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Shan Tianfang: Forever Electric Wave

When talking about Shan Tianfang and his storytelling, people of different ages tend to smile understandingly. His hoarse and individualistic voice, coupled with much expression and emotion, has been spread throughout the country. Shan is hailed as a "forever electric wave," as his storytelling has left a deep impression on several generations. This year marks Shan's 50th year in storytelling.


Now, over 100 broadcasting stations in China have opened the "Shan Tianfang Storytelling Channel," which shows the incomparable charm of the old storyteller. It will take 30 years to continuously broadcast the stories he has told.


Originally named Shan Chuanzhong, Shan Tianfang was born in 1935 in a family of Quyi (a general term for several kinds of speech-oriented performances). His grandparents and parents were either storytellers or Xihe Dagu (a kind of folk music) singers. Under their daily guidance, Shan could vividly and dramatically tell such stories as Baogong (one of the most upright judges in Chinese history) Cases and Hu Yanqing in Emulation Campaign when he was only five to six years old.



His parents, who endured various hardships, insisted on his changing to another profession and concentrating on academic studies. Not disappointing his parents, Shan entered a scientific department of Northeast Engineering College in 1953, but was delayed due to health problems.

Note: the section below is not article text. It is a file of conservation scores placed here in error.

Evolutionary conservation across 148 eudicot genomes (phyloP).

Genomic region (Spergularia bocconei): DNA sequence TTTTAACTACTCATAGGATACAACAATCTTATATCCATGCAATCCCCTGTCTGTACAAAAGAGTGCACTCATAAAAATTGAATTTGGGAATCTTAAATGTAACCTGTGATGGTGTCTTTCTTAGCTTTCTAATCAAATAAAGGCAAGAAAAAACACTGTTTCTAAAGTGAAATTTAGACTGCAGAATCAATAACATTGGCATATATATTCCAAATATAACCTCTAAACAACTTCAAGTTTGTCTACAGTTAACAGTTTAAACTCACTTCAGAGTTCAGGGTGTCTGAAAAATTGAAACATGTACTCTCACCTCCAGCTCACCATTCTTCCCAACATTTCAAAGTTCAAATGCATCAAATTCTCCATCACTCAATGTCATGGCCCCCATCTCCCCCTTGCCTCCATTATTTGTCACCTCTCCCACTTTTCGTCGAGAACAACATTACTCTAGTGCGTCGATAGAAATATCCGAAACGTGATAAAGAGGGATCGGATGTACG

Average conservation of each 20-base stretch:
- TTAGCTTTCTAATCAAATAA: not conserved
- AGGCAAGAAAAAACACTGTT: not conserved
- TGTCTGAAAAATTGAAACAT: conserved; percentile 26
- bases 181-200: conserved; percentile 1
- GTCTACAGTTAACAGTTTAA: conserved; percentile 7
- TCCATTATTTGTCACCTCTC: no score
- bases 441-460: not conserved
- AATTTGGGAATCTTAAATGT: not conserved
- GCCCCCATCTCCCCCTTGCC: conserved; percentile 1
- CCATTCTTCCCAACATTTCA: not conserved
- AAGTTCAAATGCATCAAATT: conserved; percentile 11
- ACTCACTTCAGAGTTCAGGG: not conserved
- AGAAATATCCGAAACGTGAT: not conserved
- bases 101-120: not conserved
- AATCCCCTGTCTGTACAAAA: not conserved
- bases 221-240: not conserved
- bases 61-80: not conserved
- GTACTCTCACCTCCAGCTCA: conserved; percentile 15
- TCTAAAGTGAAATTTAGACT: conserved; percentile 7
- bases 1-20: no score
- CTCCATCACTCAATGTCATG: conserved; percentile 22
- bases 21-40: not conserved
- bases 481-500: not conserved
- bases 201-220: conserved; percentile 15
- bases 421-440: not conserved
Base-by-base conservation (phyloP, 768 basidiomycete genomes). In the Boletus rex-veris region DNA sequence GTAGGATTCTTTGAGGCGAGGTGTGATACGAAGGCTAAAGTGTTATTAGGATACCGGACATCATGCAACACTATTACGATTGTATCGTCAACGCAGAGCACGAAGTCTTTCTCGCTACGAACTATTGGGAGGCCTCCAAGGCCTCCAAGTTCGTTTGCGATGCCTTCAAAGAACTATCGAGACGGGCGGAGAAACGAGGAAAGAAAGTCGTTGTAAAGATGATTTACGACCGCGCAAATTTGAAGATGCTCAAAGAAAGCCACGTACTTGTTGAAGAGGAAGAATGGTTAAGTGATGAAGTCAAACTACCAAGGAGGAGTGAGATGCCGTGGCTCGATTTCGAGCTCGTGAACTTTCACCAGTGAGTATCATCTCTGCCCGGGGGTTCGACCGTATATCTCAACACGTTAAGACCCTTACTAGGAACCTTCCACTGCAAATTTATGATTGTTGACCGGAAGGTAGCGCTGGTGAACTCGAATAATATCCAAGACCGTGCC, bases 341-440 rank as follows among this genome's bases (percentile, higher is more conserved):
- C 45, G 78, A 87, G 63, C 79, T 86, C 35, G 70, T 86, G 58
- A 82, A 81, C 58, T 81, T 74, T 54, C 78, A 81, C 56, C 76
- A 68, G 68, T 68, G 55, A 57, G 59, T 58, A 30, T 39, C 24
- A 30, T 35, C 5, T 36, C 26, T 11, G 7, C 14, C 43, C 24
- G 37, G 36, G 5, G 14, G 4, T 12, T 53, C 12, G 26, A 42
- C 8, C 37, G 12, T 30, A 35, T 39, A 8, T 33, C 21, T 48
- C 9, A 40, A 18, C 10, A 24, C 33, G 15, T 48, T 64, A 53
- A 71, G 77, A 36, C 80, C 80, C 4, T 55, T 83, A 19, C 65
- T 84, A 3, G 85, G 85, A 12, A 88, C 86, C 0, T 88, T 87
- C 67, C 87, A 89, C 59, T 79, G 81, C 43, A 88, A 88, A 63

At that time, the People's Republic of China had been established for four years, and storytellers were gradually winning the society's acceptance and respect, which aroused Shan's interest in storytelling. In 1955, therefore, he formally apprenticed to Li Qinghai, an experienced storytelling artist, and got himself a stage name - Shan Tianfang, thus starting his career as a storyteller.                                                                          


His family's influence combined with his inborn talent brought the 22-year-old Shan quick success in the city of Anshan in Northeast China's Liaoning Province. At that time, the teahouses where Shan told stories were always extremely crowded.    


However, feeling inadequate in his knowledge on history and literature, Shan enlisted in the correspondence class of Liaoning University's History Department in 1957, where he studied for three years. Many years later, when commenting on the decision, Shan still sighs with wonder, saying, "It is the then hard work that laid a solid cultural foundation for my later success."